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Place and people : an ecology of a New Guinean community

CollectionsANU Press Titles (1965-1991)
Title: Place and people : an ecology of a New Guinean community
Author(s): Clarke, William Carey
Date published: 1971
Publisher: Canberra : Australian National University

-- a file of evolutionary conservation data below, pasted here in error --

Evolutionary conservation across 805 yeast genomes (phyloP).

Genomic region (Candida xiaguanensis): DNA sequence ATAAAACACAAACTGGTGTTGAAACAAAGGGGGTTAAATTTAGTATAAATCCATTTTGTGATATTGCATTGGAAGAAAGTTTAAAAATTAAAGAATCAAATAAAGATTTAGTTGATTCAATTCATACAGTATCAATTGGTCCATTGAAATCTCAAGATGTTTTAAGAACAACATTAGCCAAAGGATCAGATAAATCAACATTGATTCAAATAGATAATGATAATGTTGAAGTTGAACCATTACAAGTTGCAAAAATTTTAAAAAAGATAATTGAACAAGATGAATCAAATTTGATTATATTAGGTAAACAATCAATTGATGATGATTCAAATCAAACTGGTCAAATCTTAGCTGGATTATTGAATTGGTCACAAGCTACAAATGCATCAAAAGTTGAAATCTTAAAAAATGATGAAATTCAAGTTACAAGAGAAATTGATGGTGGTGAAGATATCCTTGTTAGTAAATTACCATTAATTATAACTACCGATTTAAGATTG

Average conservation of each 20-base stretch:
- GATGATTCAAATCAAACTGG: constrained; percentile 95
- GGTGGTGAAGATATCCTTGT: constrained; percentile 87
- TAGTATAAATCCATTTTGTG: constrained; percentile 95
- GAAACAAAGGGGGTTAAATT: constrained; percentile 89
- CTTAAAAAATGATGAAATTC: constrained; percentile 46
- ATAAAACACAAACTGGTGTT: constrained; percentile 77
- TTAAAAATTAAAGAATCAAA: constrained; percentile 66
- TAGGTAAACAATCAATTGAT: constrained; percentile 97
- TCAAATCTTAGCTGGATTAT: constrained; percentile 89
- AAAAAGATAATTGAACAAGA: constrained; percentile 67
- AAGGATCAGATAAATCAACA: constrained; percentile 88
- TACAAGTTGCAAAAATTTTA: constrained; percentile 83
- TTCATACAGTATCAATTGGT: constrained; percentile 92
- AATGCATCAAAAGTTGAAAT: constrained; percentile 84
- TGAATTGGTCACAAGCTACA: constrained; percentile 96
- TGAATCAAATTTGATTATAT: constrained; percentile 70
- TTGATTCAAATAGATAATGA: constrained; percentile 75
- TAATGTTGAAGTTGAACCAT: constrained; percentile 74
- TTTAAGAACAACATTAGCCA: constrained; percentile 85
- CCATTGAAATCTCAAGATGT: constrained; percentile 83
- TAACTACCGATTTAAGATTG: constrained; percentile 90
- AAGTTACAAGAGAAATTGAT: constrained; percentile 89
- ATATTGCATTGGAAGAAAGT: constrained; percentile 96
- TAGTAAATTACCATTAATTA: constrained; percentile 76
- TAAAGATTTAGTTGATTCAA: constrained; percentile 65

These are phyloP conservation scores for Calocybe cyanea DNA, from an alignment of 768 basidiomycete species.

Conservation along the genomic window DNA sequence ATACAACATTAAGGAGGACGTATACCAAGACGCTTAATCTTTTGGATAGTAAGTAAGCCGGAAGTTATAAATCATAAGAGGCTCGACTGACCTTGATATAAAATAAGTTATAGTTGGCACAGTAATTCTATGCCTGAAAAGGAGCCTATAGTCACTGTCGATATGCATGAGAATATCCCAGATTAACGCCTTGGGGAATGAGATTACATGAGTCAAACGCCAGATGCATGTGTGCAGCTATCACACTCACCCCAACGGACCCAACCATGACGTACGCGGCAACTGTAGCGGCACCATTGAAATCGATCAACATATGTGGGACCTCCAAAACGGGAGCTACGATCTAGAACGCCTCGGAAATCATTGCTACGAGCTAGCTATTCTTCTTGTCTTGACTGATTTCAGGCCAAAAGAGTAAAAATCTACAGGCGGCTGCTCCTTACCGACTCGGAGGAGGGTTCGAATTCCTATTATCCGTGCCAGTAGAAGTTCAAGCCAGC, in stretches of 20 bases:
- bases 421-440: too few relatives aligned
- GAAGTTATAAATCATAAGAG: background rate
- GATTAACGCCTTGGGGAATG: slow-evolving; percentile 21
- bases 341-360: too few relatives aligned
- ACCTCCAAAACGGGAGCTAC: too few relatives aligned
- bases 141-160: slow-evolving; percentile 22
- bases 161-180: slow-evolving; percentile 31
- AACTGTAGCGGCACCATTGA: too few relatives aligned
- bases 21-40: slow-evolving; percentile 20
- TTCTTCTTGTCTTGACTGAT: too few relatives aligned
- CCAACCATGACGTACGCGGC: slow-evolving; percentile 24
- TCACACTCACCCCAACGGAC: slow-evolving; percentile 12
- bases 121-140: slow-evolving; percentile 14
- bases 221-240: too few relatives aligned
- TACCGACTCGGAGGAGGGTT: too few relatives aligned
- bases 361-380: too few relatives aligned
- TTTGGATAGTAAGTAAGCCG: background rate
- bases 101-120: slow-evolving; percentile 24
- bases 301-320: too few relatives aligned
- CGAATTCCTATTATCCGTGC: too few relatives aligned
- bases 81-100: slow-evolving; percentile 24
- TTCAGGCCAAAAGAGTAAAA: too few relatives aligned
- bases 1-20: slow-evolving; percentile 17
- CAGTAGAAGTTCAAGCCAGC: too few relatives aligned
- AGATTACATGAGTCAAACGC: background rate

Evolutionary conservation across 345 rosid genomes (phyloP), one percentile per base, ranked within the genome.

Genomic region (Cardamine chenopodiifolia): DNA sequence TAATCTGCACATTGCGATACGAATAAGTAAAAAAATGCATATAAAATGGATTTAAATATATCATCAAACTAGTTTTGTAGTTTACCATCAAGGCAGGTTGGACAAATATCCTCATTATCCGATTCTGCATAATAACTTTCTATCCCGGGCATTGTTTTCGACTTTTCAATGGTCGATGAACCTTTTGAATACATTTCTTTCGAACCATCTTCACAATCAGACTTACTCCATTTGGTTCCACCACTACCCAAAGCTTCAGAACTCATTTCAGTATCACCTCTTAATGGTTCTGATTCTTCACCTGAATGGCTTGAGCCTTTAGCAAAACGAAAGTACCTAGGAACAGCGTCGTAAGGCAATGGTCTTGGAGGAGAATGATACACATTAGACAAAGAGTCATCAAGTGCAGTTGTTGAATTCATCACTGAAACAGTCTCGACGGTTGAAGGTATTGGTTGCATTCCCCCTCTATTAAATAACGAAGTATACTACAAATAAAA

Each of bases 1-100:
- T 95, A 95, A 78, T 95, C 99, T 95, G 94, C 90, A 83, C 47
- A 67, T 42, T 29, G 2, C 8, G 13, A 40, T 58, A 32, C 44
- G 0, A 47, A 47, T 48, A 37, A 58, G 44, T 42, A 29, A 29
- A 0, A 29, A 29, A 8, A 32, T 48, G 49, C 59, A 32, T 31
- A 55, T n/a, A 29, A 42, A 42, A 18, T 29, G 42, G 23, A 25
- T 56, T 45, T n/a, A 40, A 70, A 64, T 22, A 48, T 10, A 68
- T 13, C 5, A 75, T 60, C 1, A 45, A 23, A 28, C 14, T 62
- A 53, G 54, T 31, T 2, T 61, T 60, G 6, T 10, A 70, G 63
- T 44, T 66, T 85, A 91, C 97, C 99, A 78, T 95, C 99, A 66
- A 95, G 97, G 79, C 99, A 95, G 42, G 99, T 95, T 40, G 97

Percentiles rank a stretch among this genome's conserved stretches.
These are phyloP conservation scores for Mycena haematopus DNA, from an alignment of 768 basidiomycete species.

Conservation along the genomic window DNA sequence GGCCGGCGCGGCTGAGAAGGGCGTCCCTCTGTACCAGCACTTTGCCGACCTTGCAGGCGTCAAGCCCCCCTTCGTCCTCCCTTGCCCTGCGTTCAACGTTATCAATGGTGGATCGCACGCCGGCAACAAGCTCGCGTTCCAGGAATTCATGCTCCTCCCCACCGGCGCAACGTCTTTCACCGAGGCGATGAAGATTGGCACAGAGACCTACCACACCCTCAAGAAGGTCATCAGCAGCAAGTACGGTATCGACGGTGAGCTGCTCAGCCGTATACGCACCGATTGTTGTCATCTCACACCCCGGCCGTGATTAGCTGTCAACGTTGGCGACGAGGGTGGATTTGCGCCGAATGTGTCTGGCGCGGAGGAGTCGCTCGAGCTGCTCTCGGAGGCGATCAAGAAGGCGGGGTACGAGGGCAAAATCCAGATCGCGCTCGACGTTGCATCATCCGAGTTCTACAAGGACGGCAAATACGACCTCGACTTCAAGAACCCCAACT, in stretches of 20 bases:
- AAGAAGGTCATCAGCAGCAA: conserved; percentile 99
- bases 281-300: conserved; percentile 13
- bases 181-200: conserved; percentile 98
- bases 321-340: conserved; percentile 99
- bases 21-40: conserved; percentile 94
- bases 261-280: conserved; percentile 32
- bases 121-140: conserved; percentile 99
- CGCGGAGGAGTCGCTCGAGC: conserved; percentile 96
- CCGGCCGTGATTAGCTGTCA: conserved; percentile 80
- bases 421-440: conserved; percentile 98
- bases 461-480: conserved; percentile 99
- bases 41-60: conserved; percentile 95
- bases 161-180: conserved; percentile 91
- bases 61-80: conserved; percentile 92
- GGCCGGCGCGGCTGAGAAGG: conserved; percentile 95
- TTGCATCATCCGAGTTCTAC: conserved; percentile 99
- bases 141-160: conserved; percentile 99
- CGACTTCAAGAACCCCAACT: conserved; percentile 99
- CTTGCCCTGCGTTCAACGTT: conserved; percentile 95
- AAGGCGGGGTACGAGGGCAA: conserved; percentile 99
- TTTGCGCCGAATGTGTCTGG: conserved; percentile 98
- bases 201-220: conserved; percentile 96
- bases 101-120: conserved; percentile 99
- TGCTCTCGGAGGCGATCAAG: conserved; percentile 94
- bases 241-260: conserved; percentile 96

The major purpose of this book is to describe the interaction between a place and its people. The people are a Maring-speaking clan cluster called the Bomagai-Angoiang, who number only 154 persons. Their place, or territory, is in such a remote part of the Bismarck Mountains of Australian New Guinea that the people{u2019}s first face-to-face contact with white men was delayed until 1958. Mr. Clarke{u2019}s focus is on the people{u2019}s subsistence behavior viewed ecologically. In what ways are their gardening activities controlled or limited by their physical environment? How effectively do the Bomagai-Angoiang, who have just emerged from the Stone Age, use the resources available to them? What are the crucial links between their social lives and beliefs and their relations with their habitat? In what ways has their completely noncommercial way of life brought about changes in their environment? Now that they have been attached to the western world, what changes will the future bring to the people and their isolated habitat? In order to demonstrate the interacting unity of place and people, Mr. Clarke combines the traditional subject matters of anthropology and geography, analyzing the Bomagai-Angoiang, their activities, and the elements of their physical environment as components of an ecosystem, whose structure and function he attempts to describe. He carries the "microstudy" approach to the level of the individual{u2019}s operations within the ecosystem, and also makes generalizations about the aggregate community. Many previous descriptions of place and people have emphasized either the controlling influence of place on people{u2019}s actions or, on the other hand, the ways in which inhabitants have affected their habitat. Mr. Clarke integrates these two different emphases within an ecological framework so that place and people - man and environment - are seen as parts of a single interacting system. His book differs from some studies of primitive or peasant communities in that, rather than being concerned with how the people{u2019}s lives might be more quickly enmeshed with the economy of the western world, he is interested mainly in judging the "health" of the local ecosystem - a judgment that is aided by the use of the concept of entropy content of systems.


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